PoS is more efficient than PoW, so many newer blockchains start with a PoS model. The "truth" can also be assured to be “finalized” after a supermajority of the network of validators signs off on the block. Ethereum was a PoW blockchain which switched to PoS to become more economically and energy efficient. The hazards of PoS chains (similar to scientific journals) is that the quality of the chain (journal) is highly dependent on the quality of the validators (peer-reviewers). A chain with many different validators putting up large amounts of stake can be considered more trustworthy than a chain with a few validators of a similar background who are not required to put capital at risk. Especially with newer PoS chains, capital can be highly concentrated in a few early adopters and investors. In worst case, they basically revert to PoA chains.

As you can see, a core component of what defines a blockchain is how it comes to determine the “truth”. If you understand this, many of the quirky things about crypto culture make more sense.

  • The almost religious zeal some crypto participants have for their favorite blockchain (their source of “truth”).

  • The tribal nature of crypto networks and why different blockchains cannot easily talk to one another or to the outside world (incongruence between my “truth” and your “truth”).

  • Why cypto natives want to put literally everything on their preferred blockchain (align the world to their "truth").

When you recognize that a blockchain is primarily a digital record of accepted truths, all sorts of weird and fantastical things start to look possible. Non-state digital money, digital property rights, digital identity, verifiable online governance and voting, and decentralized finance. Even verifiability of AI created content and verifiable video/photos of politicians and celebrities are considered target use cases for blockchains.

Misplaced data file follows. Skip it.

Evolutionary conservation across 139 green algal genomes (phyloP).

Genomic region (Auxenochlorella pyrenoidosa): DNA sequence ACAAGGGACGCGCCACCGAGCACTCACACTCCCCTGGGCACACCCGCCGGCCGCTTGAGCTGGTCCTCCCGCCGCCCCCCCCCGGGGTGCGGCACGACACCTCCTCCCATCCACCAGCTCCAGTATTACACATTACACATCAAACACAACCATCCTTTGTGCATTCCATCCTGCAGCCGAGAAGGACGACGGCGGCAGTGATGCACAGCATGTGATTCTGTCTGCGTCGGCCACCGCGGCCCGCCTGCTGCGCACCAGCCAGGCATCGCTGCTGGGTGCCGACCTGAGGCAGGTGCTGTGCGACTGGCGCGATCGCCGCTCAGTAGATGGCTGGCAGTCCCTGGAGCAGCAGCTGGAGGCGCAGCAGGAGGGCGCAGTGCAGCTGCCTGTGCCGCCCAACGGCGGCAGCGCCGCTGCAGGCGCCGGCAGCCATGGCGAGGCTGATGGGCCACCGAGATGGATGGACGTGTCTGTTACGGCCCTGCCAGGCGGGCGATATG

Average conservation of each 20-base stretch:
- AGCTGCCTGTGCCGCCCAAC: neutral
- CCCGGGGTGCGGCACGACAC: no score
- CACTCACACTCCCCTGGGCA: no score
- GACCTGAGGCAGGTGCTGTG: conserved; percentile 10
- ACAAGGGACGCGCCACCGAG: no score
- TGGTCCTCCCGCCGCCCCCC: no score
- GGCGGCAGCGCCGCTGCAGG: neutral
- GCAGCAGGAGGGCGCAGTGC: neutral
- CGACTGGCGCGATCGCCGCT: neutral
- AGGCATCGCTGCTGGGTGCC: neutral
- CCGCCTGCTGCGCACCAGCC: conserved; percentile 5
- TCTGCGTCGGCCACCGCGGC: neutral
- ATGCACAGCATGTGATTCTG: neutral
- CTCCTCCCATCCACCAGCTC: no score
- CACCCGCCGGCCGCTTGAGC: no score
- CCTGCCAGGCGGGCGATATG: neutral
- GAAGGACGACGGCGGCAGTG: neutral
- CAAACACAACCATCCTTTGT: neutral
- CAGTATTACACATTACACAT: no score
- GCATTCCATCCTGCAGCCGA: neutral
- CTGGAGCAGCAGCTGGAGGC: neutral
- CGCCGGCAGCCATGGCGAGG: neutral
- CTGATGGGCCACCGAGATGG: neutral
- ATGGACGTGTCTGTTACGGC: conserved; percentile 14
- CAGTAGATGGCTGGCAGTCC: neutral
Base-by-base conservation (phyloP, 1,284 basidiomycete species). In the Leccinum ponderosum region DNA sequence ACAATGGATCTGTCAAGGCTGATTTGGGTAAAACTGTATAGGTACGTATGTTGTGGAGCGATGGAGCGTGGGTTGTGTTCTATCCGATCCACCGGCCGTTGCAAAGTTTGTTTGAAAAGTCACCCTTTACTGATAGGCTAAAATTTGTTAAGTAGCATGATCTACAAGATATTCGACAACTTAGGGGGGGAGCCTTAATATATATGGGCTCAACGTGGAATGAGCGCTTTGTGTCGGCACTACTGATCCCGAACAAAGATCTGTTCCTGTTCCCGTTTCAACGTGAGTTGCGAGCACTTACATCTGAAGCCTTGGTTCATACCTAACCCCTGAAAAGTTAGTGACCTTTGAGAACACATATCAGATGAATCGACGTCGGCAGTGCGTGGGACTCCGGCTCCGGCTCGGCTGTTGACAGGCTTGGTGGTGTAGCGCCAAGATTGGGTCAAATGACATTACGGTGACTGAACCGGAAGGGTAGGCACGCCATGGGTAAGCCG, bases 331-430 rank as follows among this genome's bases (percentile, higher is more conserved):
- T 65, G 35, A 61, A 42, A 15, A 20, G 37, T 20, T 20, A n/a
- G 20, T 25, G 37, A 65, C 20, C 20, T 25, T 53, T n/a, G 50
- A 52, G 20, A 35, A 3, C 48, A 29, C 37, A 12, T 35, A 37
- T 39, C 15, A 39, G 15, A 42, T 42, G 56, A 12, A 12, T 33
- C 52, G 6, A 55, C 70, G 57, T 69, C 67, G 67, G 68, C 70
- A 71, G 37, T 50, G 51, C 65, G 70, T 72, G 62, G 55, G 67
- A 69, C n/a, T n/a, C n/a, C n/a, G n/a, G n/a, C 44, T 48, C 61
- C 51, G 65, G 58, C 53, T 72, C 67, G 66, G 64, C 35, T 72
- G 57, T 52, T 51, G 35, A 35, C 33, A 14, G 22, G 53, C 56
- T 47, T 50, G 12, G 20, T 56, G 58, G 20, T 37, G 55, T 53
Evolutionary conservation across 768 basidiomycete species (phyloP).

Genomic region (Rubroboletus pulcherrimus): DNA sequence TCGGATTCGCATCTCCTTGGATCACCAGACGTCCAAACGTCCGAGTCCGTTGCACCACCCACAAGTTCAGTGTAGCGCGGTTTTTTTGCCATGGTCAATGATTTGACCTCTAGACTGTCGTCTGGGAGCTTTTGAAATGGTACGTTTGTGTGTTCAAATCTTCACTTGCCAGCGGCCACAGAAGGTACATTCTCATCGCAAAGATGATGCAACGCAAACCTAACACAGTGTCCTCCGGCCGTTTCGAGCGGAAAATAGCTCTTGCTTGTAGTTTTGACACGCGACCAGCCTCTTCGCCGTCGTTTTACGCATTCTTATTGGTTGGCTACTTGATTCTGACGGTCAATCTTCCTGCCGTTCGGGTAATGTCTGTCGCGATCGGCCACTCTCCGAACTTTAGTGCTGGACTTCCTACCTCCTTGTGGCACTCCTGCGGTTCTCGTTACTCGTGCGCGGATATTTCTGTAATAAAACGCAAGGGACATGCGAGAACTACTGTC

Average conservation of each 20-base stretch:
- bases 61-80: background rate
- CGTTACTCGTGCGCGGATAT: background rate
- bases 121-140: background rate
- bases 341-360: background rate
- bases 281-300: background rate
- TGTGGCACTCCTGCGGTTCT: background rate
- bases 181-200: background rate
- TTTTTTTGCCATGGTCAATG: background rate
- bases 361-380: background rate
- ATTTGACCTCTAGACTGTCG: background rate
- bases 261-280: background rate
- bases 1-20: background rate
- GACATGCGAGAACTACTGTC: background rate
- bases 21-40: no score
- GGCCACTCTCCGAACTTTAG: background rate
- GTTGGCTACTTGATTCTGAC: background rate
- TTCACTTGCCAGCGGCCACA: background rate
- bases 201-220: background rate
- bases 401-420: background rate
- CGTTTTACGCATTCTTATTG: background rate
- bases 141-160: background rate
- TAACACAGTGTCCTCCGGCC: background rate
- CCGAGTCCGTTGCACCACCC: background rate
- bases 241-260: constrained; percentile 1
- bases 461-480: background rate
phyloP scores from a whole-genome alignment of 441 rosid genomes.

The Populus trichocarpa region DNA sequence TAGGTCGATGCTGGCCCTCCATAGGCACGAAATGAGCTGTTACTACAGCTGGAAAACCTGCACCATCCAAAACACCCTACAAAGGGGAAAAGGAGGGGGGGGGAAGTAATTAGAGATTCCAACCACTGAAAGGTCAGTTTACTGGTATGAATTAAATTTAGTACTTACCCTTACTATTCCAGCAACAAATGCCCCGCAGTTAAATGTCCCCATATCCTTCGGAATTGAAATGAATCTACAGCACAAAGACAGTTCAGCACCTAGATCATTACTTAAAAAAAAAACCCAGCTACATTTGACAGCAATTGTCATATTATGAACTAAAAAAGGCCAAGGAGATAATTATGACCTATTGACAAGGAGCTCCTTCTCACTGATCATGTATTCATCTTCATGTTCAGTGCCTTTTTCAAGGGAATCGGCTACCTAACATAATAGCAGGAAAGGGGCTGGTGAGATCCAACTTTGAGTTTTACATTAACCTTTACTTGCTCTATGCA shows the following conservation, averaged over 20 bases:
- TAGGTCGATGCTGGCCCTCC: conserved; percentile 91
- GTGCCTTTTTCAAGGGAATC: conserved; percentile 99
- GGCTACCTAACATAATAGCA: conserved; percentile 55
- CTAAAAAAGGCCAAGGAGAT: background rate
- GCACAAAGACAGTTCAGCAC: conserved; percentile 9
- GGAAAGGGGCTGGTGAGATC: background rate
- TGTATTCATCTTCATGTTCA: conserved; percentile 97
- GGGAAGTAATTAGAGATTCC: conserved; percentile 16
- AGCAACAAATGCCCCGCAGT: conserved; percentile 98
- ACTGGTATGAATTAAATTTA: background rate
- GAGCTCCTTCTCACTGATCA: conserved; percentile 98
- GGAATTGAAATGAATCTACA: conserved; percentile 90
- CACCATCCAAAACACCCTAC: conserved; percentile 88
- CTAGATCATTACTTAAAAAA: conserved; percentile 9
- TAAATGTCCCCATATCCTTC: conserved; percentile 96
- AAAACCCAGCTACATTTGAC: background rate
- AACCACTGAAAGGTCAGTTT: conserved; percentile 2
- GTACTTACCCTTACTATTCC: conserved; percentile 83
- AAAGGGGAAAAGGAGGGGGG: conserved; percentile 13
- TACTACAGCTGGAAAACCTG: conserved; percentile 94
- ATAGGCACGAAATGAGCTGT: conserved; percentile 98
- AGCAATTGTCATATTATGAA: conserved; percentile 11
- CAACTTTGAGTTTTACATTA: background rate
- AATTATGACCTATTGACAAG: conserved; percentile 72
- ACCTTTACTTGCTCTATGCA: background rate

You can also start to understand why people believe blockchains have value. Blockchains provide a truth and verification service. Similar to a notary. If you submit something to a blockchain (a transfer of value, an art creation, a message) the blockchain can take it in and spit out a verified record of it for all the world to see. How much would you pay to have an action be certified as true? For some people the answer is "alot".

This also affects why certain blockchains are more valuable than others. At a very high level, the blockchains that are considered the most trustworthy, the most likely to publish the truth by their users, have the most value. High value blockchain's like Bitcoin and Ethereum are considered to be extremely secure, decentralized, and "truthful" about the records posted on them.

There are many other things to learn and understand about crypto and blockchains, but the idea that blockchains are truth machines is one of the most important to understand and internalize. Remember this as we go forward in exploring the sometimes weird, sometimes crazy, always interesting, crypto landscape in future posts.